BUFFALO, N.Y. — At only 18, Monique Kapur-Mauleon will graduate from the University at Buffalo this weekend with her bachelor’s degree in biological sciences, ready to take on dental school.
Monique arrived at UB last fall as a “first-year with senior status,” thanks to the 102 college credits she accumulated during her career at Lansing High School, outside Ithaca, where she graduated in 2021.
Now, less than a year after graduating high school, Monique will be among the nearly 6,500 students graduating from UB.
Her pace has been hectic, to say the least.
“I’d say that the hardest part was trying to manage the immense volume of coursework with everything else I’d like to do,” she says.
“Admittedly, I’ve had things I couldn’t focus so much on, particularly in a social aspect, but I by no means regret the path I’ve taken,” Monique says. “At the end of the day, I just need to remember my goals and aspirations in order to put things in perspective — and that’s enough motivation to continue.”
Her journey to graduating college at this young age began at 13 as an ambitious high school first-year, when Monique embarked on an early degree program at Tompkins Cortland Community College. The program allows students to earn an associate degree at the same time they are working toward their high school diploma.
During the day, Monique attended Lansing and finished her homework after school. In the evenings, she took a college course or lab, either at the Tompkins Cortland campus or virtually during the COVID-19 pandemic. By the time she graduated high school, Monique had completed more than 30 college courses and earned dual associate degrees in liberal arts and sciences: math/science.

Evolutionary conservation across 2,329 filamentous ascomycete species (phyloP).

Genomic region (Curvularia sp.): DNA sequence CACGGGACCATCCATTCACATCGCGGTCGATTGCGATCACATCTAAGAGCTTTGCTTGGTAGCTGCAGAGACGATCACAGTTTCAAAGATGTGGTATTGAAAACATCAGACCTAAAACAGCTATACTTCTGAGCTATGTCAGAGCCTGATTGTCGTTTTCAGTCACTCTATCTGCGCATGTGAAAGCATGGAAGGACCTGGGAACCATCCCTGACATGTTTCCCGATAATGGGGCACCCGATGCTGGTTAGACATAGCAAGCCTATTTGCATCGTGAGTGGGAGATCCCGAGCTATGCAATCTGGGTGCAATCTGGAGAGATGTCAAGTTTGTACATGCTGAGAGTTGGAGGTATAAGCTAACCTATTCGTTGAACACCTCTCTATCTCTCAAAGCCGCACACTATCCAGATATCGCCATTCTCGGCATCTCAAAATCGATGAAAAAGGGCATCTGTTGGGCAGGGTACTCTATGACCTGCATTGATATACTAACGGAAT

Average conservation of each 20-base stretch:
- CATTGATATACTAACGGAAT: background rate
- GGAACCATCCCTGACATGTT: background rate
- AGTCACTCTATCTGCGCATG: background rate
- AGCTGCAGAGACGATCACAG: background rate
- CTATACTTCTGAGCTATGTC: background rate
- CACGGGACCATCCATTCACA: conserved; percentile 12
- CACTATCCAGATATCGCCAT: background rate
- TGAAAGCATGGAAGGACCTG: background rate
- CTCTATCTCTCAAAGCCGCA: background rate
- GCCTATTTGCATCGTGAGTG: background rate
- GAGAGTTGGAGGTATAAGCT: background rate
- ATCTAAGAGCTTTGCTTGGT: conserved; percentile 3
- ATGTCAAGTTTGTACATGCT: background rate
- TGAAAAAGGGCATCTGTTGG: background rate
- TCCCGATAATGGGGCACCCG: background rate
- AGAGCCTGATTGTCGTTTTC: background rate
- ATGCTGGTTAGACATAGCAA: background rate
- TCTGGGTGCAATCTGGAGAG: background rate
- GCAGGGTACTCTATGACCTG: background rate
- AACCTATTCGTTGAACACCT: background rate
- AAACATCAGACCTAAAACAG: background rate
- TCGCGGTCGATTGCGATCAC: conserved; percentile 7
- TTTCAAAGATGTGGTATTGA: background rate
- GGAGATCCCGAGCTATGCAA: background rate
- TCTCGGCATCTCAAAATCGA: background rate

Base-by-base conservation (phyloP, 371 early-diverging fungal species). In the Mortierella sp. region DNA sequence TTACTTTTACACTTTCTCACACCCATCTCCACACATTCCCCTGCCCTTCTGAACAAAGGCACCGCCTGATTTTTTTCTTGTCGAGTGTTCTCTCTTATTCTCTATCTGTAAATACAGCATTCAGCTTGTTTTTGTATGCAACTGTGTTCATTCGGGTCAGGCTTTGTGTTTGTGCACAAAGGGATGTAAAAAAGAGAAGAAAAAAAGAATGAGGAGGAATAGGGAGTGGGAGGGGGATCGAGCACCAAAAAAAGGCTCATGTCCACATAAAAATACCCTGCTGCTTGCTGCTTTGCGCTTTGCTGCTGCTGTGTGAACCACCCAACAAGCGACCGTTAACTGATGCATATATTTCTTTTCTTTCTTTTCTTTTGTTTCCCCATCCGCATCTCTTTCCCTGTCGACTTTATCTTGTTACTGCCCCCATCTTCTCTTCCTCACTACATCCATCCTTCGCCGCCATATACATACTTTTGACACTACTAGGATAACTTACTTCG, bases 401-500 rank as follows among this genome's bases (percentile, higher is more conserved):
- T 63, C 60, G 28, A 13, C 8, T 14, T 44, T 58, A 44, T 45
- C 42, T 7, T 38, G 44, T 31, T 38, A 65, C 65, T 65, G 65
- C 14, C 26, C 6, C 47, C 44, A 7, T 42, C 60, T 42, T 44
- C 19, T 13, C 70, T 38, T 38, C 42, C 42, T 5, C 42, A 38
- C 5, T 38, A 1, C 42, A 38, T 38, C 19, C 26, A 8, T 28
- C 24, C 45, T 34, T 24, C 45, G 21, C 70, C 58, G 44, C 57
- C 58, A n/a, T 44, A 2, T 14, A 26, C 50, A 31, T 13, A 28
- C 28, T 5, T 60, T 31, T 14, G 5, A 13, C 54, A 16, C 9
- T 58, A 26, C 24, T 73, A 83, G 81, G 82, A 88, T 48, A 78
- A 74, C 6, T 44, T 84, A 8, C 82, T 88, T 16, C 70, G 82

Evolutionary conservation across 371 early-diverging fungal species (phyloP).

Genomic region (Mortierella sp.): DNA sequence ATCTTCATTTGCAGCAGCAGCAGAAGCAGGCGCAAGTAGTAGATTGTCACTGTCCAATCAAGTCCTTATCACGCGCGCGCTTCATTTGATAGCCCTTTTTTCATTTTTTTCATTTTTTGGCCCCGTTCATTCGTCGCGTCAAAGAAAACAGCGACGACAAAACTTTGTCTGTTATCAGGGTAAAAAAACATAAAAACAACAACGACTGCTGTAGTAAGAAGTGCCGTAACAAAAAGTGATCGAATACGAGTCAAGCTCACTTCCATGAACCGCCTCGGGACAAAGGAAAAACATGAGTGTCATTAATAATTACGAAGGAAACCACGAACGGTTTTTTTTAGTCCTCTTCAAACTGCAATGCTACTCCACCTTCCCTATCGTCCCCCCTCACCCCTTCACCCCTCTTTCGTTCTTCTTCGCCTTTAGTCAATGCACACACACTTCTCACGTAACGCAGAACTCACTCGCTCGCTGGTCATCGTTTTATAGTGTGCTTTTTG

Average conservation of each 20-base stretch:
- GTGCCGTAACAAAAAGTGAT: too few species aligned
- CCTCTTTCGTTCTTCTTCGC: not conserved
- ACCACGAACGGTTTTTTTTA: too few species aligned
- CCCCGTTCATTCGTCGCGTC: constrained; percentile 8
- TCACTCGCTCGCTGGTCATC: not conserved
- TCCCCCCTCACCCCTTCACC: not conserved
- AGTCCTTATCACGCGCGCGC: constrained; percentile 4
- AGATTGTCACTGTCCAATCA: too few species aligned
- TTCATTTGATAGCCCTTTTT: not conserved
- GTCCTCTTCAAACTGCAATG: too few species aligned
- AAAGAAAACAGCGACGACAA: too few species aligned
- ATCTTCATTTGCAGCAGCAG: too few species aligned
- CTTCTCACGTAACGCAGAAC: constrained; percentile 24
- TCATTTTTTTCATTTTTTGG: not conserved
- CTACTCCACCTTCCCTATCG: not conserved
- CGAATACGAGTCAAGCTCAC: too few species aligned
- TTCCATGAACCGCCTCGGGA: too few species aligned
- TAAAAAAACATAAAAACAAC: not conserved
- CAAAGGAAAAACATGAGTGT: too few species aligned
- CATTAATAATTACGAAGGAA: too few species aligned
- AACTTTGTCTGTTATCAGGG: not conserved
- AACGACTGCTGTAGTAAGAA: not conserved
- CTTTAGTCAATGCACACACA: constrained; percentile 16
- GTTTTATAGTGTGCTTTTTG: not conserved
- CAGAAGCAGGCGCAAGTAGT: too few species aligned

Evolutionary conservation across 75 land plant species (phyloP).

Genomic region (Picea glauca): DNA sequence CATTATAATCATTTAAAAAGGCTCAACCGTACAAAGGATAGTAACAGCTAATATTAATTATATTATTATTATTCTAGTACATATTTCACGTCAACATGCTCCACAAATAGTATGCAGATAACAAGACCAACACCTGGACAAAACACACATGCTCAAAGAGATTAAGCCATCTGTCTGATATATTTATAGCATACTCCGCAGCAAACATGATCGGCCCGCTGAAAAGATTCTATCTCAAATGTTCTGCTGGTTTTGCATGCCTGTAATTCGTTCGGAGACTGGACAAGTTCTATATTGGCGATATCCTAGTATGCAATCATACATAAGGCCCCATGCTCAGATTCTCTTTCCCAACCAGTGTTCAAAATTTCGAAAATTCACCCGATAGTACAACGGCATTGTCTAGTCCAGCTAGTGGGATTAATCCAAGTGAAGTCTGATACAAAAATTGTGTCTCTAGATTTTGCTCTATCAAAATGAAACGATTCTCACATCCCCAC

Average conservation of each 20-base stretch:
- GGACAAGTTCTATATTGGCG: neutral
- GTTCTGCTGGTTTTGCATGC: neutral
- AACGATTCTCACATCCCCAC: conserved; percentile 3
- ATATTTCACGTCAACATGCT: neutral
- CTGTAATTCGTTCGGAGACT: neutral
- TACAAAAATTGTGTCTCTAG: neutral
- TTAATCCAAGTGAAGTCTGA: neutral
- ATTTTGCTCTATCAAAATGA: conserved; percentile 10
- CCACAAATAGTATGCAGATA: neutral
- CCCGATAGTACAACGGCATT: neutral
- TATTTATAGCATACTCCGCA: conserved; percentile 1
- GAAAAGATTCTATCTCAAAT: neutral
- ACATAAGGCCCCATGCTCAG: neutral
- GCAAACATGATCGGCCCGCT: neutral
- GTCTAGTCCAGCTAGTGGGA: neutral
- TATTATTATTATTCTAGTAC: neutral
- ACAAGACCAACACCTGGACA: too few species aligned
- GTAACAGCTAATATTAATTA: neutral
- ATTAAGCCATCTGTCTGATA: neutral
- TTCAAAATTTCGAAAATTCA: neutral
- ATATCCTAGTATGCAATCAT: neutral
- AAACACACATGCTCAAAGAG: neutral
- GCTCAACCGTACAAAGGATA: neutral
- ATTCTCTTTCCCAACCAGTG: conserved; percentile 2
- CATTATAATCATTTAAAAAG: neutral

She chose to continue her education at UB, where she found an interesting selection of electives in her field. Premedical gross anatomy and developmental biology were her favorites.
“Even though this year has been extremely busy, I’ve been able to experience things at UB that I don’t think would have been as attainable had I chosen another university, like the opportunity to be a TA last semester, which is something I’ve always wanted to try,” Monique says.
“I also love to ask questions,” she says, “and I don’t think I’ve encountered even one professor at UB who wasn’t willing to answer them.”
When she is not in class or studying, Monique enjoys reading, creative writing, knitting and listening to musicals. In fact, her mother likes to joke that Monique has the interests of someone 80 — not 18.
But Monique has her sights set on being a dentist. Her great-grandfather and grandparents on one side of the family were dentists. Her parents, Kristna Kapur and Luis T. Mauleon Jr., also are dentists and have two offices in Ithaca, where Monique has helped since she was old enough to get working papers — first with administrative tasks and later as an assistant.
She hopes to join the family business one day, but also would like to teach in some capacity.
As for now, Monique will stay at UB. She will begin a five-year degree program that combines a master’s in oral sciences with a doctor of dental surgery from the School of Dental Medicine.
If she stays on track, Monique would earn her master’s in 2024 and her doctorate in 2027 — at the age of 23.